Biofuels

Azolla Biosystems has designed an integrated process that generates biofuels from both algae and Azolla.

Azolla flow chart

The Arctic Coring Expendition (ACEX)

In 2004, the Arctic Coring Expedition discovered a layer of fossil Azolla in Lomonosov Ridge sediments beneath the North Pole. These were deposited 50 million years ago during the ‘Arctic Azolla Event‘ as featured in National Geographic.

Its potential as a petroleum source rock beneath the Arctic Ocean was also reported in the New York Times.

Who owns the Arctic? Left: Time Magazine October 2007. Right: Environmental Law Prof Blog

Who owns the Arctic? Left: Time Magazine October 2007. Right: Environmental Law Prof Blog.

Azolla-Algal Biofuel (AAB)

Azolla plants that live today are also a significant biofuel source and we have developed various techniques to convert Azolla’s biomass into biofuel, including methods to maximize its bio-oil potential.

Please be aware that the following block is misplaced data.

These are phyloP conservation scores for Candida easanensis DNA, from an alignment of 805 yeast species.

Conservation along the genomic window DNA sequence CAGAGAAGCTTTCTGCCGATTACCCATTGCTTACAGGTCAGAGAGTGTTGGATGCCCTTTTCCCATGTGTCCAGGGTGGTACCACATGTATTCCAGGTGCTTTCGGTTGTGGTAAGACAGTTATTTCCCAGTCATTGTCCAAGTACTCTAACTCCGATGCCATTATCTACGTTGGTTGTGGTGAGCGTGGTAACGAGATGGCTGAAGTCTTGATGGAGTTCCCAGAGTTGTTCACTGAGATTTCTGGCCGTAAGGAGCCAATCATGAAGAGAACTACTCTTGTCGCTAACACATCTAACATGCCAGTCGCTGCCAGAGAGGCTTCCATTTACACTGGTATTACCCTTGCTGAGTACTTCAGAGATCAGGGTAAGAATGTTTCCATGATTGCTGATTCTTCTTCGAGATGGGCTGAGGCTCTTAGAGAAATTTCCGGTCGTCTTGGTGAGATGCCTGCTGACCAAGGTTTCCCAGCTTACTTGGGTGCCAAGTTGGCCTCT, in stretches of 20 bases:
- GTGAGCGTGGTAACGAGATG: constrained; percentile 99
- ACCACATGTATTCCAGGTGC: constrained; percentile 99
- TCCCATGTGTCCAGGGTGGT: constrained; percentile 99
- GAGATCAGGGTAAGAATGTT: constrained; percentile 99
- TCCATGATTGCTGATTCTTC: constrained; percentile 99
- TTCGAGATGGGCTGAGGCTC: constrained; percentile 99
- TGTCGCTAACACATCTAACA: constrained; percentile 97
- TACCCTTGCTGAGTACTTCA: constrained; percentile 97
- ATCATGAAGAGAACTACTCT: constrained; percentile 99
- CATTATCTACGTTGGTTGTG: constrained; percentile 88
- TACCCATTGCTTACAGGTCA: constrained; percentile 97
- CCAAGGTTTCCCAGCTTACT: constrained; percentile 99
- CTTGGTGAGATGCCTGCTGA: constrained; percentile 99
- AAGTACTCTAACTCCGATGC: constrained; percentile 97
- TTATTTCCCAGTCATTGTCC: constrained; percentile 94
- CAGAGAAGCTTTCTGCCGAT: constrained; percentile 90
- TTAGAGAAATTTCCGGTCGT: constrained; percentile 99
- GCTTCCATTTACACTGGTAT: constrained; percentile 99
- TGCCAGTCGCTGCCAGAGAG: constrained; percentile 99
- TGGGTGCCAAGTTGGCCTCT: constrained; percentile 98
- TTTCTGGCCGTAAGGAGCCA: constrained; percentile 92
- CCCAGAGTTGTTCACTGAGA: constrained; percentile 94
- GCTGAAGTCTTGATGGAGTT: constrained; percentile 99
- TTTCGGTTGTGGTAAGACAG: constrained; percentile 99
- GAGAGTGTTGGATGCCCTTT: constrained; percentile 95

The enriched-nitrogen water that is a bi-product of Azolla’s sequestration is also used to fertilize algal growth, making the production of algal biofuel more efficient and cost-effective.

This synergy provides a combined Azolla-Algal Biofuel (AAB) product that is be available locally anywhere in the world, without the need for long-distance transportation of non-renewable petroleum products that drive today’s energy infrastructure.

Our process for converting Azolla and algae to biofuel is presently confidential.